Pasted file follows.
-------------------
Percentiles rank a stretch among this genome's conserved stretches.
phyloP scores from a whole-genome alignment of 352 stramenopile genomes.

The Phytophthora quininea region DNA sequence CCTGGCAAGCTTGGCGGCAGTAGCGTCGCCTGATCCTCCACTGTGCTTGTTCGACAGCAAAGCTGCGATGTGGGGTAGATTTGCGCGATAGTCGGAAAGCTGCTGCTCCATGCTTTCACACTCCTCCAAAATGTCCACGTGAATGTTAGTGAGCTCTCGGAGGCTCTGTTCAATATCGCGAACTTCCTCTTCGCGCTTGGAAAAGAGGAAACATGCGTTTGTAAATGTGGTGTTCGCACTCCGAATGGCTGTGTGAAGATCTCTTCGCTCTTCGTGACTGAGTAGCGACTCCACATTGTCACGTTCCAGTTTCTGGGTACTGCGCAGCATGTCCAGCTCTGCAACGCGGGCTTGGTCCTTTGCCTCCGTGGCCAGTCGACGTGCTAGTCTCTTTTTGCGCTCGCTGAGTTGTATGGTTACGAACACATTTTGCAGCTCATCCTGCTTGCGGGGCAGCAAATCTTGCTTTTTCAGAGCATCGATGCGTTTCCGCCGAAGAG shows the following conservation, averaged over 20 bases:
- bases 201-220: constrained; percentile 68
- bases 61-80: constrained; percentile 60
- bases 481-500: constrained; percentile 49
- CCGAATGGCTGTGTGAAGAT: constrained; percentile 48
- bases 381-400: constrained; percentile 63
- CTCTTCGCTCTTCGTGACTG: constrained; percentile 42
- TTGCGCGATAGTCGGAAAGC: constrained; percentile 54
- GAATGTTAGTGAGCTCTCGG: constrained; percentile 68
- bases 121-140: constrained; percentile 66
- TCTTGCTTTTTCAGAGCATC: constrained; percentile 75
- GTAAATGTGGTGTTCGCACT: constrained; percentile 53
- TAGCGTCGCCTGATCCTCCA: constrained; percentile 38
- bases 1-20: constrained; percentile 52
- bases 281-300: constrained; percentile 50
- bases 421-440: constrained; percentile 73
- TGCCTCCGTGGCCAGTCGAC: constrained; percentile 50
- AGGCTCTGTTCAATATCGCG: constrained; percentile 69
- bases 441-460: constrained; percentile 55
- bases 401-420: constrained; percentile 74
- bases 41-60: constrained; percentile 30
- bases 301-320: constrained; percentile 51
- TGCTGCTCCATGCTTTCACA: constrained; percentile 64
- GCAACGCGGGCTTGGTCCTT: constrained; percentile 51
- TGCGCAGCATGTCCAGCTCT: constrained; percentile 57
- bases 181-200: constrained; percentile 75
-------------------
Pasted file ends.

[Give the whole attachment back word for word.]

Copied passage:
Percentiles rank a stretch among this genome's conserved stretches.
phyloP scores from a whole-genome alignment of 352 stramenopile genomes.

The Phytophthora quininea region DNA sequence CCTGGCAAGCTTGGCGGCAGTAGCGTCGCCTGATCCTCCACTGTGCTTGTTCGACAGCAAAGCTGCGATGTGGGGTAGATTTGCGCGATAGTCGGAAAGCTGCTGCTCCATGCTTTCACACTCCTCCAAAATGTCCACGTGAATGTTAGTGAGCTCTCGGAGGCTCTGTTCAATATCGCGAACTTCCTCTTCGCGCTTGGAAAAGAGGAAACATGCGTTTGTAAATGTGGTGTTCGCACTCCGAATGGCTGTGTGAAGATCTCTTCGCTCTTCGTGACTGAGTAGCGACTCCACATTGTCACGTTCCAGTTTCTGGGTACTGCGCAGCATGTCCAGCTCTGCAACGCGGGCTTGGTCCTTTGCCTCCGTGGCCAGTCGACGTGCTAGTCTCTTTTTGCGCTCGCTGAGTTGTATGGTTACGAACACATTTTGCAGCTCATCCTGCTTGCGGGGCAGCAAATCTTGCTTTTTCAGAGCATCGATGCGTTTCCGCCGAAGAG shows the following conservation, averaged over 20 bases:
- bases 201-220: constrained; percentile 68
- bases 61-80: constrained; percentile 60
- bases 481-500: constrained; percentile 49
- CCGAATGGCTGTGTGAAGAT: constrained; percentile 48
- bases 381-400: constrained; percentile 63
- CTCTTCGCTCTTCGTGACTG: constrained; percentile 42
- TTGCGCGATAGTCGGAAAGC: constrained; percentile 54
- GAATGTTAGTGAGCTCTCGG: constrained; percentile 68
- bases 121-140: constrained; percentile 66
- TCTTGCTTTTTCAGAGCATC: constrained; percentile 75
- GTAAATGTGGTGTTCGCACT: constrained; percentile 53
- TAGCGTCGCCTGATCCTCCA: constrained; percentile 38
- bases 1-20: constrained; percentile 52
- bases 281-300: constrained; percentile 50
- bases 421-440: constrained; percentile 73
- TGCCTCCGTGGCCAGTCGAC: constrained; percentile 50
- AGGCTCTGTTCAATATCGCG: constrained; percentile 69
- bases 441-460: constrained; percentile 55
- bases 401-420: constrained; percentile 74
- bases 41-60: constrained; percentile 30
- bases 301-320: constrained; percentile 51
- TGCTGCTCCATGCTTTCACA: constrained; percentile 64
- GCAACGCGGGCTTGGTCCTT: constrained; percentile 51
- TGCGCAGCATGTCCAGCTCT: constrained; percentile 57
- bases 181-200: constrained; percentile 75